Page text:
they sought to restore the peace between lands,
but their tongues were honed into swords.

Not even a scream could the rose howl
as the weed wound its nettle-wrath roots,
for the Lily Lords’ tremblin’ voices were fouled
by the raw soil they did dispute.

Three hundred days of red we stayed,
and the trees soaked the blood up their leaves,
And three hundred days of black we blazed,
as the land was torn up by the weeds.

Oh, have you heard of the Lily Lords?
with blue and black petals they lay
dead on the ground, hey, dead on the ground
as the night wept into the day.

This is actually supposed to be a “song” for the project I’m currently working on. I’m in the process of writing the music to it. It’s got a fairly extensive background, so it might not make total sense when taken out of context…but oh well.

I Tremor This Prayer- an original poem

"Fire Temple" by Jamshed Jurabaev
Fire Temple” by Jamshed Jurabaev

I tremor this prayer
while the knowing flame quakes,
and velvet as the night,
my voice carries your name.
I breathe it over ashes,
I hum it into smoke-
my prayer lives within the fire
that furls and chokes.
Your smile is painted
into my song’s melodies,
and the lapping red tongues
twirl its tune readily.
I tremor this prayer
as the wet wax burns low,
and like a seeping chorus
your symphony flows.

Beyond The Void- an original poem

"The Dead End" by Cyril Rolando
The Dead End” by Cyril Rolando

Beyond the void there is
a door, murky and menacing
against a wall of thorns,
and choked in vines
that whisper
my name.

I know I must reach
that door, for beyond it lies
the answer, I think-
but the way is vast
and dripped in smog,
and the bridge rots
in ruins at my feet.

The end lies dead,
and I’m stranded on this side,
clinging to brambles and scraps
of the past that reek
of desolation.
The door, swirling in stilted light,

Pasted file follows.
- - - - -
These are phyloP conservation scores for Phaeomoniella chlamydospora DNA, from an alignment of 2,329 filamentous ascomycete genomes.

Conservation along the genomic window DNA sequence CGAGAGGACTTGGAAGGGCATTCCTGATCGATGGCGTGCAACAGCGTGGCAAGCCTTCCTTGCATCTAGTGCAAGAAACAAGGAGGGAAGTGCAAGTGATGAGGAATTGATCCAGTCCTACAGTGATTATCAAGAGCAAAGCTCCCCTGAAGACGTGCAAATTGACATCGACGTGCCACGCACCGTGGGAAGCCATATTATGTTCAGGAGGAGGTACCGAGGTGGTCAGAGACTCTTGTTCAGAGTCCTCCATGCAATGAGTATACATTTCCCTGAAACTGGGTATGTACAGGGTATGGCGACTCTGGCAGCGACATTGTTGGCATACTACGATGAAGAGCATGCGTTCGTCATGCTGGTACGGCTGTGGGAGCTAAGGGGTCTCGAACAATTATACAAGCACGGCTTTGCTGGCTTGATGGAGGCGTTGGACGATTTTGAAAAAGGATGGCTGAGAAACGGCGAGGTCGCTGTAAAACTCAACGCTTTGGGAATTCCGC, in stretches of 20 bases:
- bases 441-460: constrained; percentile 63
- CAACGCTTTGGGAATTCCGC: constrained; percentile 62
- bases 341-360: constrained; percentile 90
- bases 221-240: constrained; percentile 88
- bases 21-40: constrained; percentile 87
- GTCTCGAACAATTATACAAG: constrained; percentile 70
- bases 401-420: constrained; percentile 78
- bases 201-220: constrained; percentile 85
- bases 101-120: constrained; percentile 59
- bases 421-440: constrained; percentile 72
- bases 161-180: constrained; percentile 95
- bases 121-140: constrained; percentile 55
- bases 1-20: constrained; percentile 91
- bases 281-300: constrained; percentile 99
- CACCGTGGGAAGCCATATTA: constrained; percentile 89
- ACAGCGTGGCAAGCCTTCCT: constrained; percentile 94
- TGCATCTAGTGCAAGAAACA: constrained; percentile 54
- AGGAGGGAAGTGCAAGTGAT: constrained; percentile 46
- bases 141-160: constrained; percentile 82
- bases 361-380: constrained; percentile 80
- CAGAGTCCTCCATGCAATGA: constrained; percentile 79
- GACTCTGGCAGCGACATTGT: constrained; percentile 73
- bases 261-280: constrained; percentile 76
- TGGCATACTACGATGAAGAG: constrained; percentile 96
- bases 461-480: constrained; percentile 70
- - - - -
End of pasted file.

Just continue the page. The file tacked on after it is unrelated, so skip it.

mocks me from afar,
singing a song that
can never be reprised.

Words Are My Weapons

Nothing feels half as sweet as wielding a finely honed word.

Steel and iron are of no use to me when I can bring battle-bled soldiers to their knees with a single sentence.
Releasing a well-aimed arrow can not compare to the adrenaline rush of unleashing a battalion of bitter words on an army outfitted in ebony armor.
The swing of a thousand swords does not deal nearly as much joy as showering a deserving party in good news.

Yes, words are my weapons.

But they are also my poison.


From You- an original poem

"Father and Son at the Ocean" by Carol Jinier
Father and Son at the Ocean” by Carol Jinier

From you
I’ve learned that no fish
is too big to be reeled in,
so long as the rod you wield
doesn’t splinter in two
in the process.

From you
I’ve learned that sneaking
snapping turtles into the back of your car
and driving them home to show
off to the kids is a perfectly
normal thing to do,
so long as the bugger doesn’t
bite your heels off
before you get there.

From you
I’ve learned that growing
potatoes is no planting venture for the faint of heart,
and that when over-encumbered with spuds,
there are countless ways to cook them,
so long as you use your

From you
I’ve learned a lot of things,
like how to talk to science fair judges
without melting into a puddle on the spot,
and how to gut a fish without
getting the intestines all over my fingers.
I learned that softballs don’t fly when
I don’t keep my eye on the prize,
and that you have to be very quiet
when stalking night-crawlers under the stars.

But from you
I’ve learned perhaps the most important lesson:
that no matter where you are, what age you claim,
what wisdom you boast and what knowledge you name-
you are never done learning.

This poem was specially written for my incredible father. Happy Father’s Day everyone!


The Ever-Present Plea For Diverse Characters in Fiction